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Undressed exposes unreality of MTV

MTV's "Undressed," now in its fourth season, is administered in 30-minute doses, each tracing three or four unrelated, non-overlapping plot lines.

"Undressed"'s formula is unwavering from episode to episode.

Take one woman in her underwear, add two boys in their underwear, invent some socially taboo relationship between the three, then sit back and ogle.

I might call it "a place where viewers can watch college kids in their underwear."

Executive Producer Roland Joffe, on the other hand, deemed it "a forum where people had a sort of unrestricted access to the politics of desire," according to a Feb. 7 article in The Washington Post.

Those seem to be awfully fancy words to drape across an MTV production.

Of course, upon hearing them, I had to see it for myself. I was willing to bet the farm that the show would indeed deserve such a silly phrase.

Oh, MTV (which at one time, I believe, stood for "Music Television") - where did you wander astray? It was well before Def Leppard poured sugar on us, but today the decline nearly has reached its nadir.

In all fairness, "Undressed" wasn't quite what I expected. The bodies held only a pleasant allure while the faces on the screen were just mildly attractive - I didn't see any hairy backs or double chins.

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    One kid was ejaculating prematurely and his new partner was trying to help him work it out by recasting his intercourse-specific definition of sex.

    A girl who was supposed to be the town whore turned out just to be looking for attention after all.

    The loser who wanted a three-way with her and his buddy got his due. The two really attractive people had sex and cheated on their respective boyfriend and girlfriend, but then, that's what beautiful people do.

    As for Joffe's claim that the show possesses "the lightness of a haiku," the rooms were indeed well lit and one of the participants appeared to be of East Asian roots, so I give him the benefit of the doubt.

    Further waxing philosophical on his brainchild, Joffe added that eroticism is "a little bit like the Rosetta Stone" of human relationships. I think he might have thieved that one right from MTV's mission statement.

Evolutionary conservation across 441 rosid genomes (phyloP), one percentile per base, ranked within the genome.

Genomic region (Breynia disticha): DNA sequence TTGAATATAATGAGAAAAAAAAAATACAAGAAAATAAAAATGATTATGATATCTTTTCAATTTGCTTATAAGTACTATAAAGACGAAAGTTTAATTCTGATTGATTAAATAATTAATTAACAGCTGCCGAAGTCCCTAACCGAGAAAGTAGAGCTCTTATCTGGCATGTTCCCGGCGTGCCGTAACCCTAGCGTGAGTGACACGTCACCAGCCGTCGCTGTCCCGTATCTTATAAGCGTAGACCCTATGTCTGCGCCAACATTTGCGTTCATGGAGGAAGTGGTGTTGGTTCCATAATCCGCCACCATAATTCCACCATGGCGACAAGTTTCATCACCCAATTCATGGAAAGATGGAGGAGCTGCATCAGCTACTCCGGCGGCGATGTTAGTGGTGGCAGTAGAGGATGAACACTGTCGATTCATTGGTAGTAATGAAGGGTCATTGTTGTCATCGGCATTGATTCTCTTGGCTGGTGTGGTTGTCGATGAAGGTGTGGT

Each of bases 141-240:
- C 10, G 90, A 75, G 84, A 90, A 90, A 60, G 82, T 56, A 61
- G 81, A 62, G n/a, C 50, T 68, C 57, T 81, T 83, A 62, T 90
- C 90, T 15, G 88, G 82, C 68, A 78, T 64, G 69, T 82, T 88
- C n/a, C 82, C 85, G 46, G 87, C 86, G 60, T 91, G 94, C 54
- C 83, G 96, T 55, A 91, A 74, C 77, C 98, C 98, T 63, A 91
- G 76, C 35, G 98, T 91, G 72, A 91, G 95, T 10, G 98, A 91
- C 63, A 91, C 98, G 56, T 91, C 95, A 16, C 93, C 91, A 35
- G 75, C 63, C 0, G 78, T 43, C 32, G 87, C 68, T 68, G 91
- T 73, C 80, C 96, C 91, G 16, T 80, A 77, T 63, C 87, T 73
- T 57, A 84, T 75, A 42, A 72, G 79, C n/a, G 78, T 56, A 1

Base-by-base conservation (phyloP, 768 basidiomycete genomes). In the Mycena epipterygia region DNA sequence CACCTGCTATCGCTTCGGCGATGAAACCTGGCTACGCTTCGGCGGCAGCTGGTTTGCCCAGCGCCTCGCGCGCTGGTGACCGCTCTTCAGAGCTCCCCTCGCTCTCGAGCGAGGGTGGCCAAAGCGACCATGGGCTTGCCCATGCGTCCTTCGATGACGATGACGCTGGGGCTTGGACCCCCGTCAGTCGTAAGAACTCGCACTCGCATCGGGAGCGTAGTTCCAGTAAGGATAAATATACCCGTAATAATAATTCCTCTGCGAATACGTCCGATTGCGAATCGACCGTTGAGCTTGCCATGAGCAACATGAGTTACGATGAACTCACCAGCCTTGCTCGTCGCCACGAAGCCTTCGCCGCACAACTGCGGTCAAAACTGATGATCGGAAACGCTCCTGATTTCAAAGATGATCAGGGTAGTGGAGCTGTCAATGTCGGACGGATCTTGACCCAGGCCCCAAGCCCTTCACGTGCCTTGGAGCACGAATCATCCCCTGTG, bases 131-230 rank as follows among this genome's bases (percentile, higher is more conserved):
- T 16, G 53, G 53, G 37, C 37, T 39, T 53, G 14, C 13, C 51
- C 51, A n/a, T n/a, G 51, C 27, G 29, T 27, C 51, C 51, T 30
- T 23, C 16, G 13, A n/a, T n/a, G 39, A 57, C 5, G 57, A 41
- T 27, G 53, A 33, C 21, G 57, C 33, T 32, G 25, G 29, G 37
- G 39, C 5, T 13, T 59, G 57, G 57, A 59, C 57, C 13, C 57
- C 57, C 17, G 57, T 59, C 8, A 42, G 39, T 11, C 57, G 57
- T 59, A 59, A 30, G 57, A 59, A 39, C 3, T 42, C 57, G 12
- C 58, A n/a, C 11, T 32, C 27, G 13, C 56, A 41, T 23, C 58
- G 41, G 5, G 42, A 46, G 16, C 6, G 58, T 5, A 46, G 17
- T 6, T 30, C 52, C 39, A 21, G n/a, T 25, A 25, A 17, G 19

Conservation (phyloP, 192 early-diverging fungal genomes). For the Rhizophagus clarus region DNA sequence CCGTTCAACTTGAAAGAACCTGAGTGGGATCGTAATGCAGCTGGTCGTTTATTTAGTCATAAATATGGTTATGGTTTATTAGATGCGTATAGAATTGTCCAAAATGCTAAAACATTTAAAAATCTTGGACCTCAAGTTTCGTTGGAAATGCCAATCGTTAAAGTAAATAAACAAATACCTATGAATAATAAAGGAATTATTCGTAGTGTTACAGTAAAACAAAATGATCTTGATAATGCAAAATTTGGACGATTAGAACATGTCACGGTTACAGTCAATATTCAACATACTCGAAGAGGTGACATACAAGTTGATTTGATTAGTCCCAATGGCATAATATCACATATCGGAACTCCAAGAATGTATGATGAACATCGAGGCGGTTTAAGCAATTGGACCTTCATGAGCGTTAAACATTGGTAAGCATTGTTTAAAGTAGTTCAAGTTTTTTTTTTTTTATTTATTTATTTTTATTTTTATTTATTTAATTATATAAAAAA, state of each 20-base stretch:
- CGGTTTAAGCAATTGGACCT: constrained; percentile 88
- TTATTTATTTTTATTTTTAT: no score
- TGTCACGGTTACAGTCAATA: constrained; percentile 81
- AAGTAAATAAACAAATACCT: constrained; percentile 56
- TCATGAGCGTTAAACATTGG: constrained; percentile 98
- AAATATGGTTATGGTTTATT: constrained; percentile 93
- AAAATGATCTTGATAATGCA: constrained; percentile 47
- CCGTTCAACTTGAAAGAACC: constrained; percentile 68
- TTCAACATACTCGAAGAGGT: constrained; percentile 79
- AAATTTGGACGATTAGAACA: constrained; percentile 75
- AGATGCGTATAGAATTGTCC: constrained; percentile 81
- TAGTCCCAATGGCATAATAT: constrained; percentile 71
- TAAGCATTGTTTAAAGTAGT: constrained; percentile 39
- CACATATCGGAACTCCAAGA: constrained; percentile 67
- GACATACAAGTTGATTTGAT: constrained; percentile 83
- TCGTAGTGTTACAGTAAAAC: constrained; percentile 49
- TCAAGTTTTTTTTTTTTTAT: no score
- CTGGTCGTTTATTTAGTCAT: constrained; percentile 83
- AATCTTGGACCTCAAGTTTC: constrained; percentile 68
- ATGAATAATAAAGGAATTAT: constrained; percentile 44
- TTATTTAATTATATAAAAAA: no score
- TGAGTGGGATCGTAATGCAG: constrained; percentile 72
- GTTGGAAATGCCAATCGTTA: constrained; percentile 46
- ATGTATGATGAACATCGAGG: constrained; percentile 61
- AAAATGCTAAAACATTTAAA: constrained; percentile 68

The network is like one of those salad spinners, centrifugally flinging the definition of self to the realm of the skin while chanting the Cartesian perversion: "I eat, therefore I am." Another MTV winner, "Cribs," tours celebrity homes, teaching its watchers how they would live if they had the exorbitant amounts of money that breed remarkable tackiness.

    My research even brought me to "Say What? Karaoke," hosted by Joey McIntyre, who I believe was one of the New Kids on the Block. Well, he has armpit hair now.

    In this installment, a woman sang a Jennifer Lopez tune.

    The first two celebrity judges gave her grades of seven based on her great rear end, and the third, a woman, said she was more beautiful than J-Lo and thus deserved an eight.

    Now, if the show were called, "Nice Cheeks, Give Me a Squeeze," such ratings may have been satisfactory, but in this case the title of the show seemed to escape their judicial deliberations.

    One could blame MTV for losing its center, but that really wouldn't do much good. The monied masses have spoken and continue to speak.

    People are free to do what they will, and thank God for that. MTV culture is not inherently evil, nor is promiscuity. But there is something dangerous here. MTV is seductive.

    It is sexy eye-candy - the means of presentation have become ends in themselves. Moreover, MTV is its own planet - a sort of imaginary Disneyland vertically penetrating the minds of its young, plastic viewers.

    The network runs shows about past shows - the urban equivalent of Appalachian inbreeding - solidifying this sense of timeless cultural ubiquity. Your young viewer needn't travel any further in TV land; MTV teaches you what you should want and then delivers the goods. Where does the unseen fit into this pedagogy?

    Oh, I don't believe it does, even if Joffe thinks some 20-year-old obsessed with doing it doggy-style is the human soul writ in dactylic tetrameter.

    Joffe and his bosses would do well to forage MTV's past for wisdom. NWA hauntingly and famously warned us all: "To be a dope man you must qualify. Don't get high on your own supply."

    MTV has long been high on its own supply, along with a frighteningly large slice of society.

    It has incrementally, with the creation of shows like "Undressed," moved further and further from the reality we (meaning you, me and NWA) know into its parallel, MTV reality.


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